samples resume contact  

click image for larger view
Creating the Past
House & Garden, October 2003

Everything added up to just about perfect. Views of the Santa Ynez Mountain complemented vistas of the Pacific Ocean. A site at the end of one of Montecito’s twisting rural roads ensured privacy, yet the beach was just downhill. For empty nesters, the space worked out well - big enough for a dinner party, but not so large that the hosts rattled around afterward.

The hitch? The house. A contractor had built it on spec, and the couple had bought soon after for the setting. The structure met their needs, but it lacked the substance that comes with age.

Enter John F. Saladino, a man prepared to chain-whip news beams into old. “It really have admired his work forever,” says the client, who, like Saladino, divided her time between New York and Montecito. She knew, however, that while her house was “absolutely lovely,” it didn’t merit enormous expenditure. “I sent John a lengthy, detailed letter about how we like to live, how we like to entertain, the colors we like,” she says. She also requested that the project be completed in six months.

In Saladino’s New York office, Nicole Hsu, the project designer, began working on furnishings, finishes, and the color scheme. “It was a challenge,” says Saladino, who hustled his crew out the back door on deadline, to the sound of chat gravel crunching under the clients’ car. “I made the house look much more authentic. I tried to give it a sense of Santa Barbara, to take clues from Iberian or Italian style. We addressed everything in the house to make it look old.”

The results are first visible outside. Sydney Baumgartner, a Santa Barbara landscape architect, planted 40-year-old Italian cypress trees near the dramatic wrought-iron entry gates that Saladino installed. Painters stained the 30 inches under the roof’s eaves a darker tone so that the lower walls looked sub-b leached. By the time the clients arrived, they house looked older, sturdier, more in keeping with the Spanish Colonial Revival buildings that dominate the area.

“John changed the feeling by putting in a wonderful front door- the difference was subtle and very dramatic,” says the client, who laughs at the complexity of the ironwork closings on the eighteenth-century Mexican sabino wood door.

Adding years inside too work, but no new construction. “A lot of the wood and the beam ceilings were newly milled, and looked new,” says Saladino. Devastators beat the beams with chains until the wood looked as if it had been cut by an adze, and painters pickled the beams with a translucent stain. Saladino used a dark teal in the entry, curtaining the walls with silk that responds to ocean-fresh breezes. Going from the darker entry to the lighter main room “ is an emotional experience,” he says.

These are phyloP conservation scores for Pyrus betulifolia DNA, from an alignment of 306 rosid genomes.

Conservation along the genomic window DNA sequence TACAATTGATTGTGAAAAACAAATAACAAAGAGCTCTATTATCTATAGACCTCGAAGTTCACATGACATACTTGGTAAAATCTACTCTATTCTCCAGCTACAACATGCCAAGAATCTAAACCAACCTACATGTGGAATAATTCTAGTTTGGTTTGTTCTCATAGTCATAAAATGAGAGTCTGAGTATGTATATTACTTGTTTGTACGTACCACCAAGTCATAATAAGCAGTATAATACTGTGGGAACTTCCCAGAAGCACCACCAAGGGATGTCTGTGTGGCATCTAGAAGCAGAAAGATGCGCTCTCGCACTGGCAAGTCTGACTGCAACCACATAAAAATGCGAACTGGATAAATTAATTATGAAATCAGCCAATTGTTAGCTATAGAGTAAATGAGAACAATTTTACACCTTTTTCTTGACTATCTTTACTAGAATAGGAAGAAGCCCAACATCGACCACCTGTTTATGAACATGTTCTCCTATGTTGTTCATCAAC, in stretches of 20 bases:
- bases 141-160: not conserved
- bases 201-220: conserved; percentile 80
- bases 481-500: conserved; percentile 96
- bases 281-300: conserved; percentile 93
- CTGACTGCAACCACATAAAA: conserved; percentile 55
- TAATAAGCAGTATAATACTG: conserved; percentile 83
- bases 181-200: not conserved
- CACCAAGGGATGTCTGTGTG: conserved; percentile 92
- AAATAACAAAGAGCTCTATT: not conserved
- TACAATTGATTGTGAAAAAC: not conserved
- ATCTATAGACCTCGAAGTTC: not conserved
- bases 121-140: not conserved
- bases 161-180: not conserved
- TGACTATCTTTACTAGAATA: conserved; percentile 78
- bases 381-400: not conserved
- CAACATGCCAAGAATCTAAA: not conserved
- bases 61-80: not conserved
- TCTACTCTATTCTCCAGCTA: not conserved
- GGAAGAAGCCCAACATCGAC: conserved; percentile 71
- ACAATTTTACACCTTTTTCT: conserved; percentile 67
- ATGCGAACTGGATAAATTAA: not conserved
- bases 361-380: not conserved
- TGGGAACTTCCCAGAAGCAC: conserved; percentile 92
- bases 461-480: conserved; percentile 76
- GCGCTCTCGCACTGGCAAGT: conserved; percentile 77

Sun washes a drawing room that Saladino painted “duck pond beige-khaki,” which sets off a substantial eighteenth-century Spanish Colonial chair from Peru upholstered in sedate, red worn velvet. A nineteenth-century Spanish screen, a fifteenth –century French statue of Santa Barbara, and antique Dutch carved corbels add a past to the room. Next to the fireplace is an iron penitent’s chair “ so uncomfortable you couldn’t sit in it unless you’d sinned,” says Saladino, who used it to stack firewood. The clients’ collection of photographs “is the music that runs through the house,” Saladino says. There are four images, striking nudes by Lisa martin, in the living room alcove, which is furnished with a Summer sofa from Saladino’s line.

In contract to the drawing room is the cozy adobe-colored dining room, which Saladino designed as a night room. An eighteenth-century Dutch wood cabinet in a refined rustic style commands the space. A bench from Saladino’s line eases the formality, and the room’s defined dimensions draw guests into one wide-ranging conversation. A subtle stenciled design runs along the beams here and in the kitchen, where French doors open on to a terrace. A nineteenth-century French oval wine-tasting table with fold-down leaves enhances the warm feeling.

The hall near the master bedroom has a Persian Serab runner with a high camel-hair pile. Off-white, with tomato red and blue accents, it shows how Saladino “ articulated the connecting spaces, to make the house more intriguing and romantic,” the client says. In this corridor, under a sweet Cartier-Bresson image of a bride on a swing, Saladino placed a sixteenth-century Italian chest that the client calls “absolutely enchanting – the scale, the color, the design, the carving. Every time he sees it, he says he’s sorry he gave it to me. I tell him he can’t have it back. It is the one piece of furniture that I’ll always keep.”